The Game’s Afoot
In Cosmic Run: Rapid Fire from Dr. Finn Games, you and up to one other player are trying to colonize brave, new worlds! But there’s no such thing as the Prime Directive, prohibiting you from meddling in the natural development of alien cultures.
With survival on the line, you are looking to find a new home, regardless of whose it formerly was.
Unfortunately for you, you have to worry about the indigenous planet-dwellers fighting back with space mines (that fill up spaces on the roll-and-write sheet along your path to victory). The longer the game goes on, the more they hurl your way, in a desperate bid to stop you. Sometimes, they even score a direct hit, if you are particularly unlucky.
Not only that, but your opponent player is also trying to colonize these worlds faster than you, and might even try to shoot you out of orbit.
There are three worlds, each with a correspondingly-colored orange, blue, and green space ship, trying to reach it.
Buckle up, ’cause the space race is about to begin.
All About Them Dice
For anyone that’s played a roll-and-write game before, the concept of marking down your score on a pad is a familiar one. But, most new roll-and-write games are (justifiably) discontent with being thinly veiled Yahtzee clones, and add some new powers and twists.
The basic goal is to use dice to move your ships closer to the planet, but the other powers enhance and supplement that goal, earning you extra points along the path to victory!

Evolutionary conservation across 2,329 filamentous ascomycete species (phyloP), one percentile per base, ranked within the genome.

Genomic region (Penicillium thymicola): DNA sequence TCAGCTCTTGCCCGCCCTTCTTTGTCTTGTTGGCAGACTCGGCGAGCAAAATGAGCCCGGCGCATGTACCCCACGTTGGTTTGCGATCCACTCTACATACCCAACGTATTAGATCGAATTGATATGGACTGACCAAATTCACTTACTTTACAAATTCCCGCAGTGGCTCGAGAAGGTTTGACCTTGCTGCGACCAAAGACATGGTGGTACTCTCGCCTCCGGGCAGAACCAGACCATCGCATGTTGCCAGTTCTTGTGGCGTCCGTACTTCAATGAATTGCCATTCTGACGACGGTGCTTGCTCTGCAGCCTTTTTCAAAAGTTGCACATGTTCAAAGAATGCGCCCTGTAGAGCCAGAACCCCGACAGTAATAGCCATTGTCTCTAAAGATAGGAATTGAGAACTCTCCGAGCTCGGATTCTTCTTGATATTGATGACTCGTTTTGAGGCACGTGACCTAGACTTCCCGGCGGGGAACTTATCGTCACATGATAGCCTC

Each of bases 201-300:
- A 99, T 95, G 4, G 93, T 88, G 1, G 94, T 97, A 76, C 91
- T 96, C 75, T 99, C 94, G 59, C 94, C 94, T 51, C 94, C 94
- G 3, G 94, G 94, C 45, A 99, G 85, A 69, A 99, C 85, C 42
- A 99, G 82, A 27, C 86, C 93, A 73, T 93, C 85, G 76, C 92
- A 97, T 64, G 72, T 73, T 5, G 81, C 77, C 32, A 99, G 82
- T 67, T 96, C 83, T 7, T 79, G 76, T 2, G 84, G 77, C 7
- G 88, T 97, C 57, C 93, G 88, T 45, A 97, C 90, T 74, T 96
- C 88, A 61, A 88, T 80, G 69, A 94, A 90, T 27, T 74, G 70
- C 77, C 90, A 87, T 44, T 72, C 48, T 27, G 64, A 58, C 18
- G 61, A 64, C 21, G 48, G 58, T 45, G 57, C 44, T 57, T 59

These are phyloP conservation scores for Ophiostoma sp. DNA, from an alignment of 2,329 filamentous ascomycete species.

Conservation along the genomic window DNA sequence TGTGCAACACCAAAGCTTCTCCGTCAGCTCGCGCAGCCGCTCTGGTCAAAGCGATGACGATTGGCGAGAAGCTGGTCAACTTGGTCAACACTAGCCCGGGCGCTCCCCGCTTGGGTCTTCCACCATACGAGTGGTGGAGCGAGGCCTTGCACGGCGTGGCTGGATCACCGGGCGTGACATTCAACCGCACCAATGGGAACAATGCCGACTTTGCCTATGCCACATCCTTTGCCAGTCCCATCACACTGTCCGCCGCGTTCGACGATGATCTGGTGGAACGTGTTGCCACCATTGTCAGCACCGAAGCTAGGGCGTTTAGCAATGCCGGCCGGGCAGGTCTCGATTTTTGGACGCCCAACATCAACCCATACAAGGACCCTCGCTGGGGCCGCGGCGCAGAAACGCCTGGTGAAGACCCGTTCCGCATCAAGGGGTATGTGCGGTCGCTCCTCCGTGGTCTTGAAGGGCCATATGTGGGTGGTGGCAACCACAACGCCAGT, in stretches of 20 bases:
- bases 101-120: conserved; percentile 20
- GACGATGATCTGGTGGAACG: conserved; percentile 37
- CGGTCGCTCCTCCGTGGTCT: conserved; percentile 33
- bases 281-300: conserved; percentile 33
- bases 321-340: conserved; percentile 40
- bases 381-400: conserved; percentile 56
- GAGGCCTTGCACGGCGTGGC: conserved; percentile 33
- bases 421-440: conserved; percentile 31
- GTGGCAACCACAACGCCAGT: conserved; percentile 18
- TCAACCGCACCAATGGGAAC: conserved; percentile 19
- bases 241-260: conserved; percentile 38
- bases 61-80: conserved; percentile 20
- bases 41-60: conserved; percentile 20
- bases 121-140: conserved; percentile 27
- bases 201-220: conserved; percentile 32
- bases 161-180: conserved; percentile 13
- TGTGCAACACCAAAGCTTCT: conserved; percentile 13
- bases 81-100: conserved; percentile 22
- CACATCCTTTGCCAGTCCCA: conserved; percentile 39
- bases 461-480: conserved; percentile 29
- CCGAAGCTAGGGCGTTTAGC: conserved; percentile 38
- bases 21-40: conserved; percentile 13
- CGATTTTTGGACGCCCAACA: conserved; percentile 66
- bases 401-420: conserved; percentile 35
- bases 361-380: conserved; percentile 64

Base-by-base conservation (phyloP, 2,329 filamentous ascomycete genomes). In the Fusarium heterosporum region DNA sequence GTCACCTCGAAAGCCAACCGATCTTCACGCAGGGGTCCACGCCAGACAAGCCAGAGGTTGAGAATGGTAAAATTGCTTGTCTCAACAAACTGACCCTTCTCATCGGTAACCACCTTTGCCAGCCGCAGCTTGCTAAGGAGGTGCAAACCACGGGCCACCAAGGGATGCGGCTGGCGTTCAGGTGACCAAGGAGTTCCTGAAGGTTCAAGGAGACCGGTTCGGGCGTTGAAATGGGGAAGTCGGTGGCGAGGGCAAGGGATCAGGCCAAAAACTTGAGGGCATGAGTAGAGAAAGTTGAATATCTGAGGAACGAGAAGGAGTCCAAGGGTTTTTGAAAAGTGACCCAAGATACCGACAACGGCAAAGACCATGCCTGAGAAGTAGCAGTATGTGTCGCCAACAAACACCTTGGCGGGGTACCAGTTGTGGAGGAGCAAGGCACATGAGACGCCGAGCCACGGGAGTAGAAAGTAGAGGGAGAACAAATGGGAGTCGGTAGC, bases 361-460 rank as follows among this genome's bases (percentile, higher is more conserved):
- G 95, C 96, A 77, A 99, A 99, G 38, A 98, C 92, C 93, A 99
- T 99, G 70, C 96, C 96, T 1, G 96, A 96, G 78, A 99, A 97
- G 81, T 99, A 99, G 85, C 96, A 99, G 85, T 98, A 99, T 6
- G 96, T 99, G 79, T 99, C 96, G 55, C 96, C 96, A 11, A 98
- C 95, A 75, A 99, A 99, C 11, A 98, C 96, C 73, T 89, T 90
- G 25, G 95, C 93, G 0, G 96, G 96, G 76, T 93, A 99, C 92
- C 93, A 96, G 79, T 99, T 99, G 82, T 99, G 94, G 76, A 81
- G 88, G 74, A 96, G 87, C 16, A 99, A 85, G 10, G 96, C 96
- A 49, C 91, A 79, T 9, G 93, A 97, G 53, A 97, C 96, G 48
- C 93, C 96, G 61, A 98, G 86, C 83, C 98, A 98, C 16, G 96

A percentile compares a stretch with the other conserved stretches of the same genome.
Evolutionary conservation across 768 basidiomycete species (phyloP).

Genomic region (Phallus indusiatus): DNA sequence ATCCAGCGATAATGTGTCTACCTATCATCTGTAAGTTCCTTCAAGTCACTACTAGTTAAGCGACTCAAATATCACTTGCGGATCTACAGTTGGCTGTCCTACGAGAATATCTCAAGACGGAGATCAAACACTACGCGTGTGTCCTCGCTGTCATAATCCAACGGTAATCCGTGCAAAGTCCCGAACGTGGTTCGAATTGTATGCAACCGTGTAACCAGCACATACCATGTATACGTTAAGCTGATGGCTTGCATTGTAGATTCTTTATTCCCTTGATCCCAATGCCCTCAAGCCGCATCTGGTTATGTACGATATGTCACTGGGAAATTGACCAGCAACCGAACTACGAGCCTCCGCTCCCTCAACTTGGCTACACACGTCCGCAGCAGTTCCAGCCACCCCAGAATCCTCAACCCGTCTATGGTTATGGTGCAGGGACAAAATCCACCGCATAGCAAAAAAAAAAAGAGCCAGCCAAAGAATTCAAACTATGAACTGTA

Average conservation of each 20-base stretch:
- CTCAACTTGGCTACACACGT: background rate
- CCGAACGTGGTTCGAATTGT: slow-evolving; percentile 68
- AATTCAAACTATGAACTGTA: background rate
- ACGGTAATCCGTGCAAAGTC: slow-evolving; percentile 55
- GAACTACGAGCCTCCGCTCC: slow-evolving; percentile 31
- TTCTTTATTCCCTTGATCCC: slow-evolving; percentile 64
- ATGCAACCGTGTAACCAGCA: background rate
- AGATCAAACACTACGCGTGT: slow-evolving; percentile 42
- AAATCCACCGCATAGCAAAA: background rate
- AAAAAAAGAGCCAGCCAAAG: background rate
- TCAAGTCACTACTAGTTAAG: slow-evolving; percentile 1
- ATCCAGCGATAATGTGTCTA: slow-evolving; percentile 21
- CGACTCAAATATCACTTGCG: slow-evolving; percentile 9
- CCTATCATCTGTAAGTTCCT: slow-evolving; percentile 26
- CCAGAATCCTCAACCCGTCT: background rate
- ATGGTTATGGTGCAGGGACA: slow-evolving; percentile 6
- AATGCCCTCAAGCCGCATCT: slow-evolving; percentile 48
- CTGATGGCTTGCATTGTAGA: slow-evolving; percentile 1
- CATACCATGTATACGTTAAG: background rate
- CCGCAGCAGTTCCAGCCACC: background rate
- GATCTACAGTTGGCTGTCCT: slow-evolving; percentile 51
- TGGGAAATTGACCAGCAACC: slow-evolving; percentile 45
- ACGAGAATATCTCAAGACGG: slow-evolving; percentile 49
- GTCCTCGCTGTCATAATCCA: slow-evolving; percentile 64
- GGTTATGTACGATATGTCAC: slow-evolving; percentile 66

To wit, in Rapid Fire, you have dice with technology symbols:
- A defensive missile,
- A warp drive to skip past mines
- A diagonal movement (instead of orthogonal)
- a tech that lets you apply the color of the movement pips to your choice of ship
In addition to these technology symbols tracked on their own sidebar on your sheet, you also have movement and move-and-attack die faces (the pip on the die is a movement; the pip with explosion is a move-and-attack die face).
Those black dice in the corner? Oh, those control the placement of indigenous space mines before each round. The longer the game goes on without a victory condition being met, the more mines are placed each round–until players must roll those dice three (!) times prior to taking their turns.
A Round and A Round
Now that you understand the dice, it’s time to get a feel for gameplay.
Players take turns selecting action dice and marking down their results (or modifying them, if their technology allows), until all dice have been divided between the two players.
Then a new round begins until one player has reached all three planets (they automatically win at that juncture), or until twelve rounds have passed, at which point the scores are tallied.
The person with the higher score wins. And that’s the basic structure!
But, How Does it Feel?
In a word: tense. But, it’s a fun kind of tension. From the die rolls to place the mines at the beginning of the round, to watching your opponent’s choices to see what will happen to you, or how you might thwart their ambitions–there’s a lot of quick thinking and some adaptation.
Yet, the game is light enough to avoid the descent into analysis paralysis and keeps moving. For two players, at any rate, the game is a blast! But, what about one?